Are you about to embark on the Advanced Program curriculum (AP classes)? As an AP high school student, you’ll probably end up taking the AP Bio course, and it’s probably why you landed on this page. If you’ll be taking biology this or next year, or even if your AP Biology exam is already coming up, this article is for you.

Students usually have many questions regarding the level of difficulty of AP Biology. Everyone wants to know how hard the course really is, being considered, along with AP Math, one of the hardest courses of the Advanced Program. Many students think AP Biology is only about cell structure, this is not the case.

With that in mind, we are here to help you see and learn exactly how demanding this class will be, how you’ll be graded, what is expected of you, if this course is the best choice, what’s the content and material you’ll be studying, how difficult (or easy) will the exam be, and every step you’ll take throughout the school year.

So, continue with this short read, which works as a good guide, one that might help you a lot the moment you make it to class and to ace your exams, just be sure to take things step by step. If you want a broader understanding check this article: An introduction to AP Biology.

Also, keep in mind that this is not like a History class (where you mostly do reading and writing), but more like Physics, where you learn how to perform procedures, understand structures, solve equations, and more.

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Students have a lot to learn before college, and they need to score a high grade in AP courses. Photo by Alexis Brown on Unsplash
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About AP Biology

According to the College Board, students in AP Bio will “study the core scientific principles, theories, and processes that govern living organisms and biological systems. You’ll do hands-on laboratory work to investigate natural phenomena.”

In a nutshell, you’ll spend your time in this science course doing both, classwork (lectures, taking notes, PowerPoint presentations) and labs (where you’ll get your hands dirty).

You’ll be expected to develop certain skills, like:

  • Learning to design experiments to test a hypothesis
  • Collecting and analyzing data
  • Interpreting data to draw conclusions
  • Based on the evidence, develop accurate scientific claims

cells, biology, microscope
Biology is unique because of the complexity of living things and how they interact with each other and the environment. (Photo by National Cancer Institute on Unsplash)

How will I be tested?

If you are looking to ace your final exam, the first step is knowing what you’ll be tested on, how it is designed, how much time there is, and how many questions you’ll have to answer.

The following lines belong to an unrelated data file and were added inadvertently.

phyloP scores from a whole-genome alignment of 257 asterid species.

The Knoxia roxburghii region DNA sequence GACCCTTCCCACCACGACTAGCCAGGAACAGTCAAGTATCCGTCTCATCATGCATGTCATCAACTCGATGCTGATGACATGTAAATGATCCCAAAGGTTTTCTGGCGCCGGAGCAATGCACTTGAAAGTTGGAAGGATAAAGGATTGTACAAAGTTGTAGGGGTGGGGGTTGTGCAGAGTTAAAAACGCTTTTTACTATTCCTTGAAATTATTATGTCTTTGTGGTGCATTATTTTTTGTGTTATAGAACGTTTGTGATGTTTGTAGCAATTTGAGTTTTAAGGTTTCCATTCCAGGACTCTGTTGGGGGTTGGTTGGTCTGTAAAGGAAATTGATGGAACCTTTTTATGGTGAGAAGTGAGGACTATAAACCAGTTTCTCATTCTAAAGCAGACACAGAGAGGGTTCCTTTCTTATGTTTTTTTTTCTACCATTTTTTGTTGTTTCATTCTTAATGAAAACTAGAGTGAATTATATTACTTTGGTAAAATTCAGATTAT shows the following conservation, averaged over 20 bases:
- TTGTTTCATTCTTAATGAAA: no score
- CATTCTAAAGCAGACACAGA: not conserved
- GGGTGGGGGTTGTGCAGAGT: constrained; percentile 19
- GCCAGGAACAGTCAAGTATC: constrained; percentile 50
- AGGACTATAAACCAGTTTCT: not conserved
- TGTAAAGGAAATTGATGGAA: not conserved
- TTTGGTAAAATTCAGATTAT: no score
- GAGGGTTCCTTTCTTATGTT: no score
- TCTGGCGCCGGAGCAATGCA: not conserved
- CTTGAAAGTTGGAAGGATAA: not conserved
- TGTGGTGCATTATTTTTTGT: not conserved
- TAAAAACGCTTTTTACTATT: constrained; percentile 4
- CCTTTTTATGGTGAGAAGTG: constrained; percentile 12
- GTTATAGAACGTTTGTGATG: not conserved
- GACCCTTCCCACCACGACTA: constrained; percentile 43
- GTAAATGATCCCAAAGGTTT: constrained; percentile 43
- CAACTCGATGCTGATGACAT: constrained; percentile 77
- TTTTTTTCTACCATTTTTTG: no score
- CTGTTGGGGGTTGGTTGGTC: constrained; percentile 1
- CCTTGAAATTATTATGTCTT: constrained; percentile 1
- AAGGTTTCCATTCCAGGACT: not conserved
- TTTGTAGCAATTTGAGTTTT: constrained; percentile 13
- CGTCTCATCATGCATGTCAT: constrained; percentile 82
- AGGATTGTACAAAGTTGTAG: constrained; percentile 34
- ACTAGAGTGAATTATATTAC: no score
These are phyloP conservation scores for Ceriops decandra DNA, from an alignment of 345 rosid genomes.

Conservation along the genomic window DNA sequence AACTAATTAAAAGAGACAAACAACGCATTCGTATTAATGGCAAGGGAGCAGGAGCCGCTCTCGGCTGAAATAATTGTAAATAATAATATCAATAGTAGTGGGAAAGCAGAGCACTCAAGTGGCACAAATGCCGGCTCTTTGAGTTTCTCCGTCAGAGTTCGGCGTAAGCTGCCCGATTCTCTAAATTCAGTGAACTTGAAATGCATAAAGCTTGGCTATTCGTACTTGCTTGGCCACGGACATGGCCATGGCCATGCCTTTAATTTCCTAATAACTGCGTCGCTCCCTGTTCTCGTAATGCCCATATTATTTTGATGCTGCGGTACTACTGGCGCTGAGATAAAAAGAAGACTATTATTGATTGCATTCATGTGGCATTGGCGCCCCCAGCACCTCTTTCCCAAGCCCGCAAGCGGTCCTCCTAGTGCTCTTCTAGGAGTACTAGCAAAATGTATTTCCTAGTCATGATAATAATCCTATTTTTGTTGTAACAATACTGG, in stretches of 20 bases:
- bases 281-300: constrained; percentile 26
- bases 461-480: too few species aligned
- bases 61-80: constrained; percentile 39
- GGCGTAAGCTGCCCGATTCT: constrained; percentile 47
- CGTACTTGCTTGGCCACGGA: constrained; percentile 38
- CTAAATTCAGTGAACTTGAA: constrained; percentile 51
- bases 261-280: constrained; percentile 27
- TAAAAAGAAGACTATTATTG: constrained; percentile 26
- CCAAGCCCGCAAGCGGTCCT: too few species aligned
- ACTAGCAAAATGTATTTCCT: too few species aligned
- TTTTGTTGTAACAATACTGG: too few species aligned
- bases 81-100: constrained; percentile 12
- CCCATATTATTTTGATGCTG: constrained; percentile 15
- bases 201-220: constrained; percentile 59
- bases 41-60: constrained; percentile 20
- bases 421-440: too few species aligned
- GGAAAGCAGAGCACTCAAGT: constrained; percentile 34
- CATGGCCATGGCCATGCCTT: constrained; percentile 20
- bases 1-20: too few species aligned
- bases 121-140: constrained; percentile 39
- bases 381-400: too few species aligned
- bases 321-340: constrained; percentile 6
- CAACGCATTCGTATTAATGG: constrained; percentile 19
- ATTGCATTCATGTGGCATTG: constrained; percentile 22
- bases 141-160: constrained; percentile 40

AP exams are usually taken sometime in May and according to the College Board, the AP Bio exam is normally scheduled for the 14th of May at 8 AM (check the exact date and time of other exams here). Make sure you review and practice for everything before this date.

You will have three hours to complete this test, which is designed to see your comprehension of scientific (especially biological) concepts. You will also have to show your understanding and proper use of the scientific method and how to analyze data; you’ll be allowed a four-function calculator.

The exam is divided into two sections, multiple choice and free response, as do all the AP courses.

Section 1: Multiple Choice

Every student will have 1 hour and 30 minutes to complete this part of the exam and as the title suggested, each question comes in multiple-choice format. You’ll have to answer 60 questions that count for 50% of your score.

Each question is designed to see if you can:

  • Define concepts, processes, and models of biology
  • Analyze visual representations like diagrams and flow charts
  • Use the scientific method properly
  • Apply maths to help analyze data
  • Use evidence to support a scientific claim

Section 2: Free Response

Every student will have 1 hour and 30 minutes to answer six questions that make up 50% of the score. If you want to ace this part be sure to understand every step you’ll have to take. Two questions are asking for a long free-response and four questions are designed for a short free-response.

The questions are designed to test if you can:

  • Understand and analyze experiment results
  • Graph the data
  • Preform lab investigations